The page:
The 48th edition of the TOP500 list is fresh off the presses and while there is no new number one system, as previously teased by China, there are a number of notable entrants from the US and around the world and significant trends to report on. Read more…

By Tiffany Trader

Lighting up Aurora: Behind the Scenes at the Creation of the DOE’s Upcoming 200 Petaflops Supercomputer

December 1, 2016

In April 2015, U.S. Department of Energy Undersecretary Franklin Orr announced that Intel would be the prime contractor for Aurora: Read more…

By Jan Rowell

D-Wave SC16 Update: What’s Bo Ewald Saying These Days

November 18, 2016

Tucked in a back section of the SC16 exhibit hall, quantum computing pioneer D-Wave has been talking up its new 2000-qubit processor announced in September. Forget for a moment the criticism sometimes aimed at D-Wave. This small Canadian company has sold several machines including, for example, ones to Lockheed and NASA, and has worked with Google on mapping machine learning problems to quantum computing. In July Los Alamos National Laboratory took possession of a 1000-quibit D-Wave 2X system that LANL ordered a year ago around the time of SC15. Read more…

By John Russell

Enlisting Deep Learning in the War on Cancer

December 7, 2016

Sometime in Q2 2017 the first ‘results’ of the Joint Design of Advanced Computing Solutions for Cancer (JDACS4C) will become publicly available according to Rick Stevens. He leads one of three JDACS4C pilot projects pressing deep learning (DL) into service in the War on Cancer. Read more…

By John Russell

IBM Wants to be “Red Hat” of Deep Learning

January 26, 2017

IBM today announced the addition of TensorFlow and Chainer deep learning frameworks to its PowerAI suite of deep learning tools, which already includes popular offerings such as Caffe, Theano, and Torch. Read more…

By John Russell

HPC Startup Advances Auto-Parallelization’s Promise

January 23, 2017

The shift from single core to multicore hardware has made finding parallelism in codes more important than ever, but that hasn’t made the task of parallel programming any easier. Read more…

By Tiffany Trader

Tokyo Tech’s TSUBAME3.0 Will Be First HPE-SGI Super

February 16, 2017

In a press event Friday afternoon local time in Japan, Tokyo Institute of Technology (Tokyo Tech) announced its plans for the TSUBAME3.0 supercomputer, which will be Japan’s “fastest AI supercomputer,” Read more…

By Tiffany Trader

Leading Solution Providers

CPU Benchmarking: Haswell Versus POWER8

June 2, 2015

With OpenPOWER activity ramping up and IBM’s prominent role in the upcoming DOE machines Summit and Sierra, it’s a good time to look at how the IBM POWER CPU stacks up against the x86 Xeon Haswell CPU from Intel. Read more…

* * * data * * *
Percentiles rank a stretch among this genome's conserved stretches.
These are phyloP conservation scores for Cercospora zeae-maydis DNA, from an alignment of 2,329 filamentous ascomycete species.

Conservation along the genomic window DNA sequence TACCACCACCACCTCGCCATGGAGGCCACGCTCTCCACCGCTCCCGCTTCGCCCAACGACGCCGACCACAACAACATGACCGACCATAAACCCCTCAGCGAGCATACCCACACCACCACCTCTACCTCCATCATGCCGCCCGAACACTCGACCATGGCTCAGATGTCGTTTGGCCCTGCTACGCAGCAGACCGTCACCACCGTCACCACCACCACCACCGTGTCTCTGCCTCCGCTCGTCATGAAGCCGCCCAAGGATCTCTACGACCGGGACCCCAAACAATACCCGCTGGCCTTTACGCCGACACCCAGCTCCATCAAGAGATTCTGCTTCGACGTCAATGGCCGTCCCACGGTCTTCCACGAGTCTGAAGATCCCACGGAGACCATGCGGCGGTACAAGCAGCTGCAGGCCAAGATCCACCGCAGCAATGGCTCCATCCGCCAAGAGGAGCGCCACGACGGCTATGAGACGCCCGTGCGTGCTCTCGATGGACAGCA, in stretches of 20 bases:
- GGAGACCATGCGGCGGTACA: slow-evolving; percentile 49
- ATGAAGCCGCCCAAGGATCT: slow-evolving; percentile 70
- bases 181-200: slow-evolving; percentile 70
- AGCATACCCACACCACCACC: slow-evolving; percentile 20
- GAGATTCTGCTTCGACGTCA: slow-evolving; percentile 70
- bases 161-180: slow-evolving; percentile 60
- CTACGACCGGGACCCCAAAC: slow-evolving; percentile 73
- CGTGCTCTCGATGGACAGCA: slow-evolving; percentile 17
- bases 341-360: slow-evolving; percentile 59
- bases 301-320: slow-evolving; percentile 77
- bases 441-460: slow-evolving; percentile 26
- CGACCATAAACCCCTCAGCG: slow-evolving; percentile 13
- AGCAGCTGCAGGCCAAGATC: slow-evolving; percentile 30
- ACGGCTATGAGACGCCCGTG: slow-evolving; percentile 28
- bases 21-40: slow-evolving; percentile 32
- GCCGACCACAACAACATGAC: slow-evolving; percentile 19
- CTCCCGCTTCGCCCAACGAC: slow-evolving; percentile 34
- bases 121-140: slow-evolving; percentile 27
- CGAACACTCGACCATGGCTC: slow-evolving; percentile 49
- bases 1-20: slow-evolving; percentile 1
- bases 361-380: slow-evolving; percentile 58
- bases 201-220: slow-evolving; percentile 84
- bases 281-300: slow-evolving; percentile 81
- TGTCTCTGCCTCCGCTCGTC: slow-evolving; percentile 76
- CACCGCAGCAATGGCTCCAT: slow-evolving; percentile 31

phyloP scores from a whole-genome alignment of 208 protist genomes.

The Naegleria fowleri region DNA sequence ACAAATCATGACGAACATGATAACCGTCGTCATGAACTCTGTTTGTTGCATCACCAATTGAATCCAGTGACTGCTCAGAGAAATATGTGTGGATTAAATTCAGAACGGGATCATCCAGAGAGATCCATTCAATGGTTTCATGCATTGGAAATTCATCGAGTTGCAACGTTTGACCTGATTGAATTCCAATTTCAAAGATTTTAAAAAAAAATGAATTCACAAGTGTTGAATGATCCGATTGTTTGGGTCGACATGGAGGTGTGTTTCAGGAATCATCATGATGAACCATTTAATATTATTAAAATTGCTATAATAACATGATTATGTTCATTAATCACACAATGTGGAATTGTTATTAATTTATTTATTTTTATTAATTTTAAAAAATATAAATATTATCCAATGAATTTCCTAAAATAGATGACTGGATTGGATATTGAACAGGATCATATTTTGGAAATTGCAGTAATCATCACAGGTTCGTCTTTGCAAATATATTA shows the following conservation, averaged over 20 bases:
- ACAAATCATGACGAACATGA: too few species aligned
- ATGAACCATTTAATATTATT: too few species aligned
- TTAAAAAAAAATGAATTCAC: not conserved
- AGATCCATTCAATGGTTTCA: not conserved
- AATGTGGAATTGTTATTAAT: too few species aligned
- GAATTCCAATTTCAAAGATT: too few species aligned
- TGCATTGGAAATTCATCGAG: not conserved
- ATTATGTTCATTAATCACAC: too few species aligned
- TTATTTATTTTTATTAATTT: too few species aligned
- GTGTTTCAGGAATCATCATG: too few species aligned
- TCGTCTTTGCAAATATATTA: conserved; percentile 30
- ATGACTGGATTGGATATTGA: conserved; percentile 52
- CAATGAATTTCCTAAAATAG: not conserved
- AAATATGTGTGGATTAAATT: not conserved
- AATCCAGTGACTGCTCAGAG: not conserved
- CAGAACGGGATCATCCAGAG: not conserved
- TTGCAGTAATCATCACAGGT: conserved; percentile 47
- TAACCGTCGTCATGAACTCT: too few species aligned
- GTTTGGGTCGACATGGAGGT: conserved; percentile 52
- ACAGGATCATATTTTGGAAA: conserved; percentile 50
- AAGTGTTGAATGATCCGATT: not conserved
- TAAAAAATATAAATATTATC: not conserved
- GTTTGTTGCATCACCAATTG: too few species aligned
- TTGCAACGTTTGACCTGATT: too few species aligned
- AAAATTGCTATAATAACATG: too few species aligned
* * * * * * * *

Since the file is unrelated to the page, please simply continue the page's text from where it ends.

By Tiffany Trader

Nvidia Sees Bright Future for AI Supercomputing

November 23, 2016

Graphics chipmaker Nvidia made a strong showing at SC16 in Salt Lake City last week. Read more…

By Tiffany Trader

BioTeam’s Berman Charts 2017 HPC Trends in Life Sciences

January 4, 2017

Twenty years ago high performance computing was nearly absent from life sciences. Today it’s used throughout life sciences and biomedical research. Genomics and the data deluge from modern lab instruments are the main drivers, but so is the longer-term desire to perform predictive simulation in support of Precision Medicine (PM). There’s even a specialized life sciences supercomputer, ‘Anton’ from D.E. Shaw Research, and the Pittsburgh Supercomputing Center is standing up its second Anton 2 and actively soliciting project proposals. There’s a lot going on. Read more…

By John Russell

TSUBAME3.0 Points to Future HPE Pascal-NVLink-OPA Server

February 17, 2017

Since our initial coverage of the TSUBAME3.0 supercomputer yesterday, more details have come to light on this innovative project. Of particular interest is a new board design for NVLink-equipped Pascal P100 GPUs that will create another entrant to the space currently occupied by Nvidia's DGX-1 system, IBM's "Minsky" platform and the Supermicro SuperServer (1028GQ-TXR). Read more…

By Tiffany Trader

IDG to Be Bought by Chinese Investors; IDC to Spin Out HPC Group

January 19, 2017

US-based publishing and investment firm International Data Group, Inc. (IDG) will be acquired by a pair of Chinese investors, China Oceanwide Holdings Group Co., Ltd. Read more…

By Tiffany Trader

Dell Knights Landing Machine Sets New STAC Records

November 2, 2016

The Securities Technology Analysis Center, commonly known as STAC, has released a new report characterizing the performance of the Knight Landing-based Dell PowerEdge C6320p server on the STAC-A2 benchmarking suite, widely used by the financial services industry to test and evaluate computing platforms. The Dell machine has set new records for both the baseline Greeks benchmark and the large Greeks benchmark. Read more…

By Tiffany Trader

Is Liquid Cooling Ready to Go Mainstream?

February 13, 2017

Lost in the frenzy of SC16 was a substantial rise in the number of vendors showing server oriented liquid cooling technologies. Three decades ago liquid cooling was pretty much the exclusive realm of the Cray-2 and IBM mainframe class products. That’s changing. We are now seeing an emergence of x86 class server products with exotic plumbing technology ranging from Direct-to-Chip to servers and storage completely immersed in a dielectric fluid. Read more…

By Steve Campbell

What Knights Landing Is Not

June 18, 2016

As we get ready to launch the newest member of the Intel Xeon Phi family, code named Knights Landing, it is natural that there be some questions and potentially some confusion. Read more…

By James Reinders, Intel

  • arrow
  • Click Here for More Headlines
  • arrow
Share This